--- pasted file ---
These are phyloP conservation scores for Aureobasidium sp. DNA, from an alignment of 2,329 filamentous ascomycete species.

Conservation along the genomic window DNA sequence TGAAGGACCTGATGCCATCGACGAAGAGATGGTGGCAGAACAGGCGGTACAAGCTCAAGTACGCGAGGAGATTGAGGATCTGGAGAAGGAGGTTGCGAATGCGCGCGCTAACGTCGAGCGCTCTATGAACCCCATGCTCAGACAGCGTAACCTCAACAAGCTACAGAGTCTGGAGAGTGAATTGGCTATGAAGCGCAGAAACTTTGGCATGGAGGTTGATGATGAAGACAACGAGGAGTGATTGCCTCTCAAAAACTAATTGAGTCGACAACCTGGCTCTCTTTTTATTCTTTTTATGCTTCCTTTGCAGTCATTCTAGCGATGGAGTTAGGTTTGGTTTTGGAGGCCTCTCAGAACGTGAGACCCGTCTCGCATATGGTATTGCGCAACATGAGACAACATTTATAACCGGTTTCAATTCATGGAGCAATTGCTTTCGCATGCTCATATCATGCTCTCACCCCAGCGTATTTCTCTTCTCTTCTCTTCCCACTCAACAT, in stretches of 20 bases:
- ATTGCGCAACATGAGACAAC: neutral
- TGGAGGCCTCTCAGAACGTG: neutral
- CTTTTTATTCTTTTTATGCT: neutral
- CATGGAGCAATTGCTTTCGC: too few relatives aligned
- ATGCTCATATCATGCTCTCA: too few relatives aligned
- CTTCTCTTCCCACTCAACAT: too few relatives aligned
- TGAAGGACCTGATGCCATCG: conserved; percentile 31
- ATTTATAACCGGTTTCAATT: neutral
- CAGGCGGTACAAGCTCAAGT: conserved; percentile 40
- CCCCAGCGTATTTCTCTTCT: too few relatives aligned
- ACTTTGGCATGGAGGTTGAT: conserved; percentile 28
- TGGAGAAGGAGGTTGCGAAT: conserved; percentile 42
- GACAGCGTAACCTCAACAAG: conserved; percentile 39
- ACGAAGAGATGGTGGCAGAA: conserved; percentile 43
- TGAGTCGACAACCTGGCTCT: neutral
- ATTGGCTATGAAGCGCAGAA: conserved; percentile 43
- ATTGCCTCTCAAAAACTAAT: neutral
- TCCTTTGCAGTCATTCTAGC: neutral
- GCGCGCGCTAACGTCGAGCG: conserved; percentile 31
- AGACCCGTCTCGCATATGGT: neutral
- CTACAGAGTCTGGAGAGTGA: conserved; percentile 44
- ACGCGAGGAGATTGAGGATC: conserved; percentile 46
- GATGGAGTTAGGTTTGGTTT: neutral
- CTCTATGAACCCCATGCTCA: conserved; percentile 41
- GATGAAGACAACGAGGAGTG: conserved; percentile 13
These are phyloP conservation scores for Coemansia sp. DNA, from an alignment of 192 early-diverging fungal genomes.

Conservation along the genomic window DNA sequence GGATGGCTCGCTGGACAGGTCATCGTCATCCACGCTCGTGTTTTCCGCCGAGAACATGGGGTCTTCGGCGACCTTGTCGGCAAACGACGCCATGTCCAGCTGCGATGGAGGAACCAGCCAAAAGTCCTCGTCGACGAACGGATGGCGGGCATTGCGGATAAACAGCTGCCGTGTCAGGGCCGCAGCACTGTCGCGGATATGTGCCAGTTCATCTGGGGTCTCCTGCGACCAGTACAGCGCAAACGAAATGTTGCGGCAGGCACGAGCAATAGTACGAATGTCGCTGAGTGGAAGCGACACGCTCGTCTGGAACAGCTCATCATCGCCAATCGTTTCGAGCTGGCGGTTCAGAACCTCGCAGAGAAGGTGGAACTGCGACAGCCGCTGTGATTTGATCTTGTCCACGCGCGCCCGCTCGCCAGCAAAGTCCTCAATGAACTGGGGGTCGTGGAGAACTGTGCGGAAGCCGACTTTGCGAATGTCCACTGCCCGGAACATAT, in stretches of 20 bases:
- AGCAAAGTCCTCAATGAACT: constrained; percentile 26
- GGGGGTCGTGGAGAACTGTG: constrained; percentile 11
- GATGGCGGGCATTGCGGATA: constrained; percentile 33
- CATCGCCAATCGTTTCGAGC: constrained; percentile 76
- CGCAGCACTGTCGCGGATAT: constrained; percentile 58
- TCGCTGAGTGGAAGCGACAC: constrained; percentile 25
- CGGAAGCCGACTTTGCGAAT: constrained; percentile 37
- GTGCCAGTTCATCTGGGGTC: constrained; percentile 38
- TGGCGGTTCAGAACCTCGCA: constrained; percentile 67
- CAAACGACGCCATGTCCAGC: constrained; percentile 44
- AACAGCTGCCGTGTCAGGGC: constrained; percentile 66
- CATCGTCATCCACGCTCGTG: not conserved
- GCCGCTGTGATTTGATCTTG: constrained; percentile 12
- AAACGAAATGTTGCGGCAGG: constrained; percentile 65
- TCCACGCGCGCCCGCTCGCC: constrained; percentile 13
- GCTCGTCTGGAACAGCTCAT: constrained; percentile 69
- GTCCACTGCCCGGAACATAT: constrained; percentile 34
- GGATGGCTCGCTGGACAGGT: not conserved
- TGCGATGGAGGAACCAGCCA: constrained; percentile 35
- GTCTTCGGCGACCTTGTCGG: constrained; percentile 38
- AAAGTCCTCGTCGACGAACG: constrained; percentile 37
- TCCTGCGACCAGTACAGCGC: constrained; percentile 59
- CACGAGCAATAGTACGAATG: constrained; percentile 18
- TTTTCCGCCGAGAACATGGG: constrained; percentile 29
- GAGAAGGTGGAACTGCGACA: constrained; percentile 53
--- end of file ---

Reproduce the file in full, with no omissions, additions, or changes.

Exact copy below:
These are phyloP conservation scores for Aureobasidium sp. DNA, from an alignment of 2,329 filamentous ascomycete species.

Conservation along the genomic window DNA sequence TGAAGGACCTGATGCCATCGACGAAGAGATGGTGGCAGAACAGGCGGTACAAGCTCAAGTACGCGAGGAGATTGAGGATCTGGAGAAGGAGGTTGCGAATGCGCGCGCTAACGTCGAGCGCTCTATGAACCCCATGCTCAGACAGCGTAACCTCAACAAGCTACAGAGTCTGGAGAGTGAATTGGCTATGAAGCGCAGAAACTTTGGCATGGAGGTTGATGATGAAGACAACGAGGAGTGATTGCCTCTCAAAAACTAATTGAGTCGACAACCTGGCTCTCTTTTTATTCTTTTTATGCTTCCTTTGCAGTCATTCTAGCGATGGAGTTAGGTTTGGTTTTGGAGGCCTCTCAGAACGTGAGACCCGTCTCGCATATGGTATTGCGCAACATGAGACAACATTTATAACCGGTTTCAATTCATGGAGCAATTGCTTTCGCATGCTCATATCATGCTCTCACCCCAGCGTATTTCTCTTCTCTTCTCTTCCCACTCAACAT, in stretches of 20 bases:
- ATTGCGCAACATGAGACAAC: neutral
- TGGAGGCCTCTCAGAACGTG: neutral
- CTTTTTATTCTTTTTATGCT: neutral
- CATGGAGCAATTGCTTTCGC: too few relatives aligned
- ATGCTCATATCATGCTCTCA: too few relatives aligned
- CTTCTCTTCCCACTCAACAT: too few relatives aligned
- TGAAGGACCTGATGCCATCG: conserved; percentile 31
- ATTTATAACCGGTTTCAATT: neutral
- CAGGCGGTACAAGCTCAAGT: conserved; percentile 40
- CCCCAGCGTATTTCTCTTCT: too few relatives aligned
- ACTTTGGCATGGAGGTTGAT: conserved; percentile 28
- TGGAGAAGGAGGTTGCGAAT: conserved; percentile 42
- GACAGCGTAACCTCAACAAG: conserved; percentile 39
- ACGAAGAGATGGTGGCAGAA: conserved; percentile 43
- TGAGTCGACAACCTGGCTCT: neutral
- ATTGGCTATGAAGCGCAGAA: conserved; percentile 43
- ATTGCCTCTCAAAAACTAAT: neutral
- TCCTTTGCAGTCATTCTAGC: neutral
- GCGCGCGCTAACGTCGAGCG: conserved; percentile 31
- AGACCCGTCTCGCATATGGT: neutral
- CTACAGAGTCTGGAGAGTGA: conserved; percentile 44
- ACGCGAGGAGATTGAGGATC: conserved; percentile 46
- GATGGAGTTAGGTTTGGTTT: neutral
- CTCTATGAACCCCATGCTCA: conserved; percentile 41
- GATGAAGACAACGAGGAGTG: conserved; percentile 13
These are phyloP conservation scores for Coemansia sp. DNA, from an alignment of 192 early-diverging fungal genomes.

Conservation along the genomic window DNA sequence GGATGGCTCGCTGGACAGGTCATCGTCATCCACGCTCGTGTTTTCCGCCGAGAACATGGGGTCTTCGGCGACCTTGTCGGCAAACGACGCCATGTCCAGCTGCGATGGAGGAACCAGCCAAAAGTCCTCGTCGACGAACGGATGGCGGGCATTGCGGATAAACAGCTGCCGTGTCAGGGCCGCAGCACTGTCGCGGATATGTGCCAGTTCATCTGGGGTCTCCTGCGACCAGTACAGCGCAAACGAAATGTTGCGGCAGGCACGAGCAATAGTACGAATGTCGCTGAGTGGAAGCGACACGCTCGTCTGGAACAGCTCATCATCGCCAATCGTTTCGAGCTGGCGGTTCAGAACCTCGCAGAGAAGGTGGAACTGCGACAGCCGCTGTGATTTGATCTTGTCCACGCGCGCCCGCTCGCCAGCAAAGTCCTCAATGAACTGGGGGTCGTGGAGAACTGTGCGGAAGCCGACTTTGCGAATGTCCACTGCCCGGAACATAT, in stretches of 20 bases:
- AGCAAAGTCCTCAATGAACT: constrained; percentile 26
- GGGGGTCGTGGAGAACTGTG: constrained; percentile 11
- GATGGCGGGCATTGCGGATA: constrained; percentile 33
- CATCGCCAATCGTTTCGAGC: constrained; percentile 76
- CGCAGCACTGTCGCGGATAT: constrained; percentile 58
- TCGCTGAGTGGAAGCGACAC: constrained; percentile 25
- CGGAAGCCGACTTTGCGAAT: constrained; percentile 37
- GTGCCAGTTCATCTGGGGTC: constrained; percentile 38
- TGGCGGTTCAGAACCTCGCA: constrained; percentile 67
- CAAACGACGCCATGTCCAGC: constrained; percentile 44
- AACAGCTGCCGTGTCAGGGC: constrained; percentile 66
- CATCGTCATCCACGCTCGTG: not conserved
- GCCGCTGTGATTTGATCTTG: constrained; percentile 12
- AAACGAAATGTTGCGGCAGG: constrained; percentile 65
- TCCACGCGCGCCCGCTCGCC: constrained; percentile 13
- GCTCGTCTGGAACAGCTCAT: constrained; percentile 69
- GTCCACTGCCCGGAACATAT: constrained; percentile 34
- GGATGGCTCGCTGGACAGGT: not conserved
- TGCGATGGAGGAACCAGCCA: constrained; percentile 35
- GTCTTCGGCGACCTTGTCGG: constrained; percentile 38
- AAAGTCCTCGTCGACGAACG: constrained; percentile 37
- TCCTGCGACCAGTACAGCGC: constrained; percentile 59
- CACGAGCAATAGTACGAATG: constrained; percentile 18
- TTTTCCGCCGAGAACATGGG: constrained; percentile 29
- GAGAAGGTGGAACTGCGACA: constrained; percentile 53